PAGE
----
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Seeking a Safe Place for a Dialogue on Difference

Seeking a Safe Place for a Dialogue on Difference
By Dr. Daryl Chubin

What’s missing these days from discourse on issues of difference — “diversity”— is not just civility, but a vocabulary. Language traps meaning and marks territory. It demarcates ideology, values, and too definitively ascribes beliefs and behaviors. We must do better than that. 

Race, ethnicity, sex, disability, age and region are all markers used by pollsters, politicians and pundits to estimate who we are. But such markers hardly determine it. Such “visible diversity” is a form of stereotyping, which helps make the world predictable in broad strokes.

But the error rate is high. Better that we are known for our
“enacted diversity” — words and deeds, not just appearances.

So where are the safe places for holding such dialogues? Surely not the op-ed pages or blogs or talk radio, shrill-fests that promote digging in, hijacking language and hardening beliefs and the rhetoric for defending them. Examples: Equating affirmative action with “quotas,” or opportunity with “preferences” and “special treatment.”

Our differences have always been our strength. Now they divide, discourage and stifle the process that can lead to better ideas, more workable solutions and brighter futures. Consider the processes set in motion last January by Harvard President Lawrence Summers’ inarticulate observations on gender and science. Out of a set of ill-considered remarks to an invitation-only audience has come a renewed dialogue on research, power and the social trappings of difference.
No, this dialogue has not all been civil, respectful or enlightened. And it hasn’t all occurred on campus. But it has allowed probing questions to emerge and diverse perspectives to be engaged, even clarified. A bright line has been drawn connecting scholarship on nature-nurture to issues of merit, position and the disparity between women in the U.S. population and women on the science and engineering faculties of our greatest universities.

There’s been some action, too — resources put toward examining and reducing disparities. As much as being about bringing parity to faculty sex ratios, this is a matter of understanding how men and women deal with the social structures of their work worlds.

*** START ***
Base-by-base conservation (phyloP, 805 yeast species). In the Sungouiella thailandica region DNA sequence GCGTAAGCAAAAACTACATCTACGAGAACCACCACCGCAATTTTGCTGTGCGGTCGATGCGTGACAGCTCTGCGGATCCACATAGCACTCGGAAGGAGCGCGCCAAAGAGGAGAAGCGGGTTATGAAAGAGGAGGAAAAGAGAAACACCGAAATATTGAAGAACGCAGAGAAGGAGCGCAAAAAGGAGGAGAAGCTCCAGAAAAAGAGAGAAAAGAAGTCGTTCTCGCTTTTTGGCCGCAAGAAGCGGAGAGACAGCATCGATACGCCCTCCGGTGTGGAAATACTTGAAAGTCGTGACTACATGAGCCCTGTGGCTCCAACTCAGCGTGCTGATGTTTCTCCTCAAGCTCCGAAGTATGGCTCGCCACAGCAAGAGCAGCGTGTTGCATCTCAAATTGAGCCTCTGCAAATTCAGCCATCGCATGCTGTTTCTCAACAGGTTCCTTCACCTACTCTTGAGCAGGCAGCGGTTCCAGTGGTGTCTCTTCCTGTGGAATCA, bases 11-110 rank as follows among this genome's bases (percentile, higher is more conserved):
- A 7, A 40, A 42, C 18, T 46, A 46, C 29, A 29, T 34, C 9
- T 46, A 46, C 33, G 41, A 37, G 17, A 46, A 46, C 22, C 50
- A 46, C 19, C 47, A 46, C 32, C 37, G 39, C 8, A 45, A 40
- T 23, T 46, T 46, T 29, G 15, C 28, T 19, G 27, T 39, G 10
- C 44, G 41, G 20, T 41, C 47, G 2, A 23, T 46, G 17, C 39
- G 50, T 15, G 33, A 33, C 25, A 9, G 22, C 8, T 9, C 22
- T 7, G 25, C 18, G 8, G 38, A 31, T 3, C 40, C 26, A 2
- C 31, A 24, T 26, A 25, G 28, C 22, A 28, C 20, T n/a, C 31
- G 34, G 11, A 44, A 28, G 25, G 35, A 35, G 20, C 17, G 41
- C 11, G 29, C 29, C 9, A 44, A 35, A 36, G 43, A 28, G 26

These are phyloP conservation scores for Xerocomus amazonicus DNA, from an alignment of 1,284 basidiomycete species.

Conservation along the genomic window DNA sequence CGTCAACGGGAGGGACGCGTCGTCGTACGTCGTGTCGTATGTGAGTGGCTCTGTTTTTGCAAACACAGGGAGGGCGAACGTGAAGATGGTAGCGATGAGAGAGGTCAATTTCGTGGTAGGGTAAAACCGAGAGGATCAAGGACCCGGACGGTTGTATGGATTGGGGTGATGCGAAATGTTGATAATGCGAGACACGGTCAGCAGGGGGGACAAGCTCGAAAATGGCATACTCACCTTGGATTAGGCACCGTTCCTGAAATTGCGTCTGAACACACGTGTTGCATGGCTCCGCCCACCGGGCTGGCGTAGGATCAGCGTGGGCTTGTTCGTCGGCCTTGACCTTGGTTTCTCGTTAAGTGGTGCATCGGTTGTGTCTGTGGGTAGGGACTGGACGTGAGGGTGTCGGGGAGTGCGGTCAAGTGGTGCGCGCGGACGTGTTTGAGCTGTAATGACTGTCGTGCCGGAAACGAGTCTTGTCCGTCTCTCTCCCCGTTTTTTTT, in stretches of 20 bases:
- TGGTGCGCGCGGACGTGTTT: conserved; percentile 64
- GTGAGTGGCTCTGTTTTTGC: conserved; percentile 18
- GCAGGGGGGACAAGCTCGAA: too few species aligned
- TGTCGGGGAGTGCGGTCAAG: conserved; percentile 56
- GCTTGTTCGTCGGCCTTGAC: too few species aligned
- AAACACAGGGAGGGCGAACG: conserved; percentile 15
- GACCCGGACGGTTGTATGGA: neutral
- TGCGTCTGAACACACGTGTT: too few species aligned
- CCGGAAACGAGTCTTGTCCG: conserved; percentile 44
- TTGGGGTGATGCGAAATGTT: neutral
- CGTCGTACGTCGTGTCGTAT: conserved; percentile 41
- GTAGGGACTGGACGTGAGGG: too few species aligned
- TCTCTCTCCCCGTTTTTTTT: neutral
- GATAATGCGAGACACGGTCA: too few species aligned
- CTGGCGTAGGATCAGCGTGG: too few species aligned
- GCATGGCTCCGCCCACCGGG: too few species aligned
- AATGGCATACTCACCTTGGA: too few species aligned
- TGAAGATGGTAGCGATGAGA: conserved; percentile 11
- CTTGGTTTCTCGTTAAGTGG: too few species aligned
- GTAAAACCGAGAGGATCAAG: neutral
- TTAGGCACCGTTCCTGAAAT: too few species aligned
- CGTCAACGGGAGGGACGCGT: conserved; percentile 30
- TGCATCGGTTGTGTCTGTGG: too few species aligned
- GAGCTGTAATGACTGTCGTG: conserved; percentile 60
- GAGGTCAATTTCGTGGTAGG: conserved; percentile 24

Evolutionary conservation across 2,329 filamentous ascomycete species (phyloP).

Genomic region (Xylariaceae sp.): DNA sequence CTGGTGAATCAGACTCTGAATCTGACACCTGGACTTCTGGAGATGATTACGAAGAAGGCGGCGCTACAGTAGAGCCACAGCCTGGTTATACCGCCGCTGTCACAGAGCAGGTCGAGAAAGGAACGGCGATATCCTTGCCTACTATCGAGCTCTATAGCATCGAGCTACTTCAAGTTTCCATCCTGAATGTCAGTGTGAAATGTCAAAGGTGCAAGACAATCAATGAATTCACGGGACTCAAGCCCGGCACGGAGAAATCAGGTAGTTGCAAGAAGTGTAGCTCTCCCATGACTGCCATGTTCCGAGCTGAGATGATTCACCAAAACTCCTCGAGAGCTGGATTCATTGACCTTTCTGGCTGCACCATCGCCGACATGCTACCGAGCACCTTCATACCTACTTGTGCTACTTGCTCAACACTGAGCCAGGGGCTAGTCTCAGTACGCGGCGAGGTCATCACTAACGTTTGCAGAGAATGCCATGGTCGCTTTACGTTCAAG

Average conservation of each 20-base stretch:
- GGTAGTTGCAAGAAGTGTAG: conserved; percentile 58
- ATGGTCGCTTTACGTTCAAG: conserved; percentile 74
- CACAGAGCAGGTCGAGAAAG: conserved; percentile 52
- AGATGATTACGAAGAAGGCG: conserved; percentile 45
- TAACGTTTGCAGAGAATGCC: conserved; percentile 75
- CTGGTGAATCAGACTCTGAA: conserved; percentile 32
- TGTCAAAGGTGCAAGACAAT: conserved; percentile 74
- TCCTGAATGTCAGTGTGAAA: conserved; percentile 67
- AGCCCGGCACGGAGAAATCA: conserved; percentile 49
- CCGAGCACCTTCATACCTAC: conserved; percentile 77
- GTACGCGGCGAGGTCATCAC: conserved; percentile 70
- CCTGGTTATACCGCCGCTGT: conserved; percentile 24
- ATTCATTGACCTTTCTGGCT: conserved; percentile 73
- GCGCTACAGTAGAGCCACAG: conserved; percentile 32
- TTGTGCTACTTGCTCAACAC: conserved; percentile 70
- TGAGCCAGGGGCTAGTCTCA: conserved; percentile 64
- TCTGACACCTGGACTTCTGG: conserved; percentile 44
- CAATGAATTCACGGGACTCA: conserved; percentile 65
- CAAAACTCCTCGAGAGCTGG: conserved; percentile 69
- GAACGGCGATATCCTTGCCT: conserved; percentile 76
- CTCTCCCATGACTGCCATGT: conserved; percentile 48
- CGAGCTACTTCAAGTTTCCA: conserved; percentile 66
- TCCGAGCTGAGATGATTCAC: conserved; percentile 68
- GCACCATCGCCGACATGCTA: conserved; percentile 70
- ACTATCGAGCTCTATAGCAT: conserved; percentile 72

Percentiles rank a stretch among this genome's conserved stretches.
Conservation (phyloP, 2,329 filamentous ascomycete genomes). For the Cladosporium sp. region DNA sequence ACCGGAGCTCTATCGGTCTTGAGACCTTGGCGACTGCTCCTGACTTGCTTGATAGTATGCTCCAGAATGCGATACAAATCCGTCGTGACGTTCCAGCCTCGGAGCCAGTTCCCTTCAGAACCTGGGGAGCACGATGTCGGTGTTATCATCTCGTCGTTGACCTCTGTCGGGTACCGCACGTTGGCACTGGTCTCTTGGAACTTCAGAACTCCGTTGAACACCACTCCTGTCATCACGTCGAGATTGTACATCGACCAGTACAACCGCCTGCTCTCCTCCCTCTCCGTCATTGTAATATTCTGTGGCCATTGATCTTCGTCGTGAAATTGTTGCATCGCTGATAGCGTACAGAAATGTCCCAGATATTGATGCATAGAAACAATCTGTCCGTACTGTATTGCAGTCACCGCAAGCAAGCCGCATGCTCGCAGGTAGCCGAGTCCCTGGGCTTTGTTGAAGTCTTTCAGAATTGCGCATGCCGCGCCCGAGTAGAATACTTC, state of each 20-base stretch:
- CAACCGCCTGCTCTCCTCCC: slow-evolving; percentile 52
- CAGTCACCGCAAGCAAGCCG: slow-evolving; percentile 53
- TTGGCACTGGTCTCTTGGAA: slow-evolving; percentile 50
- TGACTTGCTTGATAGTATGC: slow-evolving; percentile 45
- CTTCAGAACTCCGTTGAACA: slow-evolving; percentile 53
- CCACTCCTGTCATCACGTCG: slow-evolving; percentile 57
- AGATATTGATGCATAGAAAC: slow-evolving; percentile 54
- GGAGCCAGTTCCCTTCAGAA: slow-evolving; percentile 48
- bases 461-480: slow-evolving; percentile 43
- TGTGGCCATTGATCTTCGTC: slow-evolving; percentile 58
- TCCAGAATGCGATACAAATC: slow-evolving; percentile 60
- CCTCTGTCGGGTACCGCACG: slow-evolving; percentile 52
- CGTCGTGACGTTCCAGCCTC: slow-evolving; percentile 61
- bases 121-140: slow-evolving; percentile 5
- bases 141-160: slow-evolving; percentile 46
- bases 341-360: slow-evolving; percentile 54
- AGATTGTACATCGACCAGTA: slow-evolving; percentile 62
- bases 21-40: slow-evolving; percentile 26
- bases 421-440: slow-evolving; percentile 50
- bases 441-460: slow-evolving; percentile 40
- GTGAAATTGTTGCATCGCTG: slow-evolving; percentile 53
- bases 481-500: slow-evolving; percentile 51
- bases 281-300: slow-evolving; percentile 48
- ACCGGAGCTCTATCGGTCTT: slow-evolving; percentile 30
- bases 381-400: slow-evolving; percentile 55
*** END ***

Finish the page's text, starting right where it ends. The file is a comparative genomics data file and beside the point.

We do not all experience the same work place. And we do not cope in the same way. Research suggests that women “internalize,” while men “externalize.” Quipsters would call this depression versus aggression. It’s more complicated than that. The processing of information is not the same as interacting with others about it. That occurs in contexts constrained by organizational hierarchy, tradition, personality and expectation keyed to visible diversity. In addition, we are not all valued equally for reasons unrelated to position or status. 

In seeking to break the grip of visible diversity, we need to listen, question and exchange. Where can we discuss the pervasiveness of difference? One would think the college campus would be a safe place. But as academic Lennard Davis puts it, “The notion was that we could learn about the diversity around us by reading the literatures and studying the cultures of marginalized groups. The good news is that many students do exactly that … Of course, far more do the academic version of joining a gang — they stick to their own kind. An understandable response, but not an intellectual one.” 

A few years ago, IBM created eight Workforce Diversity Task Forces to promote diversity and expand its markets. Sponsors of each task force were drawn from IBM’s Worldwide Management Council. An analysis by David Thomas found that “Sponsors were not necessarily constituents of their groups. The sponsor for the White men’s task force was a woman; the sponsor for the women’s task force, a man. Indeed, there was a certain advantage to having sponsors who didn’t come from the groups they represented. It meant that they and the task force members would have to learn from their differences. A sponsor would have to dig deep into the issues of the task force to represent its views and interests to other WMC members.” Insight and empathy come from exposure to different perspectives. One begins to move beyond visible diversity to acting differently.

Thomas calls the IBM task forces a “model business practice.” They are more “affinity groups” with a difference, which any campus or organization seeking connections in a shrinking multicultural world could re-create. Without such enacted, crucial conversations will not happen. Difference will remain something to fear, to scorn and to avoid. As a life ethic, much less a business strategy, we as a nation cannot afford such provincialism. 

We deserve to have the dialogue that can reduce ignorance and stem intolerance — a safe place for the discussion of difference. Can the university become such a place?

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